See that's better because I knew about them separately and then it turned out they got together. Also, because they work in different media. However, I have to admit, I probably paid attention to Fatsis' book because I knew him from the radio.

Similarly, and on the radio, Terry Gross is married to Francis Davis. Davis writes jazz reviews (and books, like this one on my shelf) and I started reading his work before I ever listened to NPR, I think. And I always wondered why he didn't appear on Fresh Air since Terry is such a jazz fan. And of course, now I realize one reason why she has such good taste in music and people to profile -- Davis must have some influence on her.

Celebrity couple name: "Tancis" or "Frerry" (both very awkward, unless he goes by "Frank" or "Fritz" in which case: "Tank" or another unsuitable option).

Here's a weird one: Michael Lewis, author of Liar's Poker [sorry, you have to click through to see how ugly this new cover is] and Moneyball, is married to Tabitha Soren (boy what a bad Wikipedia stub), of MTV news fame. I was probably reading his book and getting the news from her at the same time! I have no idea how they met, so this makes it even more odd. She's working as a photographer now, by the way.

Couple name: "Mabitha." There is no other choice.

Oh, and he wrote about the father's role in the birth of his children in Slate here and here and more. (Cliffs Notes version: shut up and get out of the way.)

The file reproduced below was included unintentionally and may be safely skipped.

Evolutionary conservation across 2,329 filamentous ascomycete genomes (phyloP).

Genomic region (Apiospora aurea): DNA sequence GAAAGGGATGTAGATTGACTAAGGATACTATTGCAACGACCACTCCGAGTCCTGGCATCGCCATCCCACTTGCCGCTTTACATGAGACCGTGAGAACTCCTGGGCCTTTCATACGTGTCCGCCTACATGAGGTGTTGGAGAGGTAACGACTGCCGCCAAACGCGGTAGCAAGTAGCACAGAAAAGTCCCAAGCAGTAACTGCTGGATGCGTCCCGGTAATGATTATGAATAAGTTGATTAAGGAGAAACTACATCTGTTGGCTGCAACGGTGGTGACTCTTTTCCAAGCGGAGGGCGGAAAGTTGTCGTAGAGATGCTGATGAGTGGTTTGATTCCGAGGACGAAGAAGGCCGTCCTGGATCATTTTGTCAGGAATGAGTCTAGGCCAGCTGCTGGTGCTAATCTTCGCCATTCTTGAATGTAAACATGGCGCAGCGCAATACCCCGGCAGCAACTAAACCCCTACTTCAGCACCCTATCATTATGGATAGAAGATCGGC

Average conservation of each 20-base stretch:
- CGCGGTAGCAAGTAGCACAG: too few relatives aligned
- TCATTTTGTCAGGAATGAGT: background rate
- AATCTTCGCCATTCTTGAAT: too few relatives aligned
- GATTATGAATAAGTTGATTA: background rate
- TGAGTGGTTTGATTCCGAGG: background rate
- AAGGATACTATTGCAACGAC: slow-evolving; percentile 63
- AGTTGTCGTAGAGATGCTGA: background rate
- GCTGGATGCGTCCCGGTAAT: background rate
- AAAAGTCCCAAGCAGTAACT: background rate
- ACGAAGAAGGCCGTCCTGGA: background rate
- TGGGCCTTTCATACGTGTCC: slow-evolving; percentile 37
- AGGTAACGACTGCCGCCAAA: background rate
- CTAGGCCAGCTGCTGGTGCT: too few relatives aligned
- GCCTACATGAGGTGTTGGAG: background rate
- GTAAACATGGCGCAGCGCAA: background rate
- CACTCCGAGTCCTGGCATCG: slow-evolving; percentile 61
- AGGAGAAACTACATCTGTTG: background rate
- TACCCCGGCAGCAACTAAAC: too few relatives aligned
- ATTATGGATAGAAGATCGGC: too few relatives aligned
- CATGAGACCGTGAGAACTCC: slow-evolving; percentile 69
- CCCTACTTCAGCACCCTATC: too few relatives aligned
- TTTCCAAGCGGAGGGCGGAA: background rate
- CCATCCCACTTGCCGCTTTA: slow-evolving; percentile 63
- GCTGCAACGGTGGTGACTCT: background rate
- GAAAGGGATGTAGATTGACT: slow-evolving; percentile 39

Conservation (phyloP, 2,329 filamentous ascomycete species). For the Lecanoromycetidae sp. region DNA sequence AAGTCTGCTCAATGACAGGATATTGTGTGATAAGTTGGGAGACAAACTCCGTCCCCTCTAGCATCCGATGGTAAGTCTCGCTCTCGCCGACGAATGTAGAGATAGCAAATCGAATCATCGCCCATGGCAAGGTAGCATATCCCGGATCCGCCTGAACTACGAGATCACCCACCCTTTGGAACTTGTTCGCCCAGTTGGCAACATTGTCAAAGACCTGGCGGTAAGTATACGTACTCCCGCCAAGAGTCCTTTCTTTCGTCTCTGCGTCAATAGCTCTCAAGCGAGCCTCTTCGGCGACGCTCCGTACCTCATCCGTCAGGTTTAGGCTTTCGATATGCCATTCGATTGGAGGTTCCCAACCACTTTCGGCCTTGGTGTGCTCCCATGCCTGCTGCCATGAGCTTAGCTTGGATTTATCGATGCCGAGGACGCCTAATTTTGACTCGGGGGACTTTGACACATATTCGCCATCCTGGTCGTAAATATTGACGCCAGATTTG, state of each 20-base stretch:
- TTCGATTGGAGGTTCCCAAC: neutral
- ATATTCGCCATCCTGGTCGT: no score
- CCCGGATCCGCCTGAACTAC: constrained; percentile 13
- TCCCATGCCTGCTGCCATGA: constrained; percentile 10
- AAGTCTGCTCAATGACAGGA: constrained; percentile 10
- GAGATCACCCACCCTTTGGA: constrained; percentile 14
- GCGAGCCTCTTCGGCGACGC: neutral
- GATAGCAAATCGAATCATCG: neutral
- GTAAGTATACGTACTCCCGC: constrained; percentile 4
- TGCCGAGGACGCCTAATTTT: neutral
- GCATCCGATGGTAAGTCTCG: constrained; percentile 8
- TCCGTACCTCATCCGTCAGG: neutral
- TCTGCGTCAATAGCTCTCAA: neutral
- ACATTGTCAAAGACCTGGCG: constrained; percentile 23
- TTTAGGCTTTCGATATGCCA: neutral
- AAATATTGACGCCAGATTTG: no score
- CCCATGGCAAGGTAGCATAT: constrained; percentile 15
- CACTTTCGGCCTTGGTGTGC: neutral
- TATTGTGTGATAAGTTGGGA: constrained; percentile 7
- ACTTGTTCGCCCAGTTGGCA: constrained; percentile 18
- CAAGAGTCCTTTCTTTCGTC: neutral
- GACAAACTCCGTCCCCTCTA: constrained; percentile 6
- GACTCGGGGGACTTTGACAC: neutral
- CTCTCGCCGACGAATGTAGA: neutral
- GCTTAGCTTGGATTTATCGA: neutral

Okay, now that my unhealthy obsession is revealed, look for more posts on this unhealthy topic.

Tuesday, February 06, 2007


We're leaving for Orlando on Thursday (and by we, I mean me and the kids -- Julie's working and won't join us in Florida until next Tuesday). That means this week I've been going nuts buying anything I can think of to distract the children on the plane. I know, I could bring a portable DVD player, but considering I need to bring diapers, change of clothes and snacks, the machine won't fit in the backpack and I refuse to bring a huge bag (well, a big duffle to check in, but not a big carry on).

So here are some of the things I bought: comic books (Simpsons and Mickey Mouse), magic coloring books (those things where you use a marker that brings the color out of the paper), a Superman action figure, a little dog that laps at a baby bottle, a book of crossword puzzles for myself and three Little Golden Disney picture books and one modern one.

The reason for all this Disney hyping is that the kids haven't really been exposed to much Disney -- Pixar, yes, but not Disney proper. And they will need to know the iconography for our trip. So I quiz them to identify Mickey Mouse and Donald Duck and we've been reading Peter Pan, Dumbo and Cinderella to them. Mari LOVES Cinderella. As soon as you finish reading it she says, "Again!" Austin loves Peter Pan and the pirates.

BTW, the Little Golden books have stiff covers and the artwork is really beautiful, painted with lots of beautiful details like Tinkerbell flying around the margins. The Cinderella, in contrast, is a modern Random House edition, with a paper cover and drawings that look like cels drawn in South Korea by 12 year olds. Talented 12 year olds, but they can't compare. Oh, and the Little Goldens were half the price of the crappier Random House ($2 to $4 at the New England Mobile Book Fair).